Studies have found an association between changes in NMJ morphology as remodeling incidents or adaptation responses to altered neurotransmission [26,27]. Our functional findings displayed impaired transmission properties, which may affect the general morphology of the NMJ at lama4-/-. In order to investigate this, we examined the innervation patterns of the nerve terminal in relation to the postsynaptic endplates in EDL muscles.
Wild-type NMJs at 3MO showed mono-axonal innervation, with a single axon entering the nerve terminal which colocalized well with the pretzel shaped postsynaptic endplate (Fig. 5A). By contrast, lama4-/- NMJs had higher proportion of fragmented postsynaptic endplate in comparison with WTs across the ages investigated (3MO: P = 0.0011; WT; 1.15 ± 1.15% vs. lama4-/-; 53.69 ± 6.11%, 6MO: P = 0.0220; WT; 9.80 ± 9.80% vs. lama4-/-; 63.78 ± 11.12%, 12MO: P = 0.0004; WT; 6.36 ± 3.19% vs. lama4-/-; 76.16 ± 5.63% and Aged: P = 0.0009; WT; 12.71 ± 4.55% vs. lama4-/-; 84.88 ± 6.84%; Fig. 5B and F). Endplates with altered innervating axonal size (i.e. axons prior to entry into the NMJ region), which takes into account of swollen and thinning axons, was similar at 3MO between both genotypes (P = 0.4574; WT; 14.12 ± 6.86% vs. lama4-/-; 21.60 ± 5.98%; Fig. 5C and G). By 6MO and 12MO, lama4-/- innervating axonal size was consistently higher when compared with aged-matched WT axons although no significant difference was found (6MO: P = 0.2492; WT; 12.22 ± 1.71% vs. lama4-/-; 25.05 ± 9.37% and 12MO: P = 0.2522; WT; 17.34 ± 6.63% vs. lama4-/-; 28.12 ± 4.58%; Fig. 5C and G). Aged WT innervating axons (27.59 ± 4.48%) had a non-significant increase by 10.25% (P = 0.5563; one way ANOVA) when compared with 12MO WT axons, and had reached the similar level of altered axonal size with aged lama4-/- NMJs (P = 0.3668; 21.91 ± 3.33%; Fig. 5G).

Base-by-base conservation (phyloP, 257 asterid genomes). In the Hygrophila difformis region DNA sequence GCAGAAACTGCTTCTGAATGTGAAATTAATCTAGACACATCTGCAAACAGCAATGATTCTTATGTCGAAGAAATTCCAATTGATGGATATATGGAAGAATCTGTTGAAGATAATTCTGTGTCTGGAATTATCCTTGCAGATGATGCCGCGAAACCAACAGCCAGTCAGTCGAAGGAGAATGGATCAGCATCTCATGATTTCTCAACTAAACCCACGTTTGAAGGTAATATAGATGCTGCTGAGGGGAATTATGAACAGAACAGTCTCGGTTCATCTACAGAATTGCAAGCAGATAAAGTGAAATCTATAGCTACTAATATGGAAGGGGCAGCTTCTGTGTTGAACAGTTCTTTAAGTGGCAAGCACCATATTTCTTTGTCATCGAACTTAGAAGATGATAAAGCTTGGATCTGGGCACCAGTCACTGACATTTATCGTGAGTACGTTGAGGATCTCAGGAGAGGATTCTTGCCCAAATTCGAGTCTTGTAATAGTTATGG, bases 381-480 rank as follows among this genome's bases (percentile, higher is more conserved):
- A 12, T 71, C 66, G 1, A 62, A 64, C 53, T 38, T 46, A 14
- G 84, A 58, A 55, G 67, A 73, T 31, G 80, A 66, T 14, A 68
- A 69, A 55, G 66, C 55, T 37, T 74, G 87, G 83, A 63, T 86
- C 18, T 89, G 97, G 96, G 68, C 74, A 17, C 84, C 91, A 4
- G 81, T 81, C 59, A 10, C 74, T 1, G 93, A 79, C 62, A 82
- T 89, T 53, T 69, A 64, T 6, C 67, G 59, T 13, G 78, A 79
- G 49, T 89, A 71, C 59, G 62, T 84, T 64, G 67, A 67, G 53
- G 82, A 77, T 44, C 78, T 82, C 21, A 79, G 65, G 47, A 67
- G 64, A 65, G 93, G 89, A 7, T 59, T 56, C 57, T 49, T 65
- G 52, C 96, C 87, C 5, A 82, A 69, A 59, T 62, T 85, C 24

Figure 5. Accelerated aging features at lama4-/- neuromuscular junctions in EDL muscle. (A-E) Representative staining of axons and nerve terminal (green) in relation to the postsynaptic endplates (red) in WT (A) and lama4-/- (B-E) at 3MO. WT (A) showed normal innervation pattern while lama4-/- NMJs had (B) fragmented islands of postsynaptic receptors (as indicated by arrows), (C) altered innervating axonal size with thinning (as indicated by arrowhead) with some endplates displaying swollen axons, (D) polyinnervation or multiple axons entering the nerve terminal (as indicated with asterisks) and (E) completely denervated endplate with a smaller insert panel showing an occupied endplate alongside the denervated endplate. Scale bar = 10 µm. Quantification of aging features; (F) fragmented endplates, (G) altered axonal size, (H) polyinnervation and (I) denervated endplates across all ages. (F-I) n = 3, NMJs = 63-109 per genotype at each age group. Statistical analyses were performed using Student’s t-tests; values are presented as mean ± SEM (* P < 0.05, ** P < 0.01, and ***P < 0.001).